Role of basolateral efflux transporters in intestinal absorption of drugs and prodrugs Public Deposited

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  • March 21, 2019
  • Ming, Xin
    • Affiliation: Eshelman School of Pharmacy
  • Polarized expression and cooperation of drug transporters in epithelial cells are critical in governing systemic exposure and thereafter drug actions. However, mechanisms for the basolateral efflux of hydrophilic compounds from intestine remain elusive. Studies described in this dissertation provide novel insights about the role of basolateral transporters in intestinal drug absorption: they are critical for the transcellular transport of hydrophilic drugs when apical transporters mediate uptake efficiently, or when prodrugs are metabolized into hydrophilic drugs intracellularly after diffusion through the apical membrane. Investigation of the absorptive transport of fexofenadine in Caco-2 cells provided evidence for a vectorial transport system in its intestinal absorption, consisting of organic anion transporting polypeptide 2B1 for apical uptake and multidrug-resistance associated protein 3 (MRP3) for basolateral egress. The MRP inhibitor decreased the absorptive transport of fexofenadine moderately; further, this decrease was more pronounced when Pglycoprotein was also inhibited. It appears that apical efflux by P-glycoprotein may be the rate-limiting step in intestinal absorption of fexofenadine; however, MRP3-mediated basolateral efflux may control its absorption where P-glycoprotein expression/effect is low. Adefovir dipivoxil, an ester prodrug of adefovir with improved bioavailability, diffuses across cell membranes readily and is rapidly hydrolyzed to adefovir intracellularly. In MRP4-knockdown Caco-2 cells, basolateral availability of adefovir upon dosing the apical compartment with [3H]adefovir dipivoxil was reduced at the level comparable to the chemical inhibition of MRPs in wild-type cells. Results showed that MRP4 is localized in the basolateral membrane of Caco-2 cells and mediates the basolateral efflux of adefovir generated intracellularly. The diamidine drug, furamidine, was identified as a substrate for organic cation transporter 1 (OCT1), an intestinal basolateral transporter. It mediates efflux of furamidine at much lower rate than its uptake. A diamidoxime prodrug of furamidine diffuses into OCT1 transfected MDCKII cells, and is metabolized intracellularly to furamidine, which egresses across the basolateral membrane by OCT1-mediated transport. However, its significance is still questionable under physiological conditions due to the inefficient efflux and the low expression in vivo. Overall, this work has provided new insights about carrier-mediated basolateral efflux mechanisms and defined when and how these basolateral transporters affect intestinal drug absorption.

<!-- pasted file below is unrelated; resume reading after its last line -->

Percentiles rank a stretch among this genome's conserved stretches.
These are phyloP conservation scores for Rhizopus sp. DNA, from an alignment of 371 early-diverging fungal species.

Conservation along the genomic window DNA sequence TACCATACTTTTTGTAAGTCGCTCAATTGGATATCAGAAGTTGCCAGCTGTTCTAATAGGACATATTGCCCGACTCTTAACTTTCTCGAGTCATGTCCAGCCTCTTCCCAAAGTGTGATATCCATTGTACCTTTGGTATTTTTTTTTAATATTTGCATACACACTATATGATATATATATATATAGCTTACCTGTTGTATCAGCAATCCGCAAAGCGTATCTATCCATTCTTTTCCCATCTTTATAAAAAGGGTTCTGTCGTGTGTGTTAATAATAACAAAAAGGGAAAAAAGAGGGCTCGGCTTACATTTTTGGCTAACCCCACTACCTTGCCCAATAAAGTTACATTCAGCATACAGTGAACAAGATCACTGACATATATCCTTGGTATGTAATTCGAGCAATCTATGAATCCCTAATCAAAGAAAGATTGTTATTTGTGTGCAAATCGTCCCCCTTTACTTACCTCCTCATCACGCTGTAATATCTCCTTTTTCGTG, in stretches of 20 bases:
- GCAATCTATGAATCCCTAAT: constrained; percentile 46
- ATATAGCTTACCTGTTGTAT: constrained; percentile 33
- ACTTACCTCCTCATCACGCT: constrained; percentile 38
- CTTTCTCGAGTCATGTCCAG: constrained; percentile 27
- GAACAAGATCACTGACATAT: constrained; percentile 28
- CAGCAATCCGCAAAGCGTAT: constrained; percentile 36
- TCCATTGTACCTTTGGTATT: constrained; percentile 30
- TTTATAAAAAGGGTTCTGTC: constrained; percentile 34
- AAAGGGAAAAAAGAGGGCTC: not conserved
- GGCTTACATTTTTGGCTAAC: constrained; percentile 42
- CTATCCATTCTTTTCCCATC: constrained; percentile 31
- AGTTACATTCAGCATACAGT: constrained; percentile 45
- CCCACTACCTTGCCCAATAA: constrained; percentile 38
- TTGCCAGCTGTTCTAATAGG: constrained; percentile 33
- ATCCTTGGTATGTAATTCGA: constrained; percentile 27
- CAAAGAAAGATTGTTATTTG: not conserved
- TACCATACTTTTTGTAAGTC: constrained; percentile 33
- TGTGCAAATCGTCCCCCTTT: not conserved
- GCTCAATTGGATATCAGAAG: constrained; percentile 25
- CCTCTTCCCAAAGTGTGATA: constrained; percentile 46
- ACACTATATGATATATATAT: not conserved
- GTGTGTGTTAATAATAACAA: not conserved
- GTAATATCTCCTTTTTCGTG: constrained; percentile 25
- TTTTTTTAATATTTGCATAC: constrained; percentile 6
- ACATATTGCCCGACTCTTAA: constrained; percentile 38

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  • Thakker, Dhiren
Degree granting institution
  • University of North Carolina at Chapel Hill
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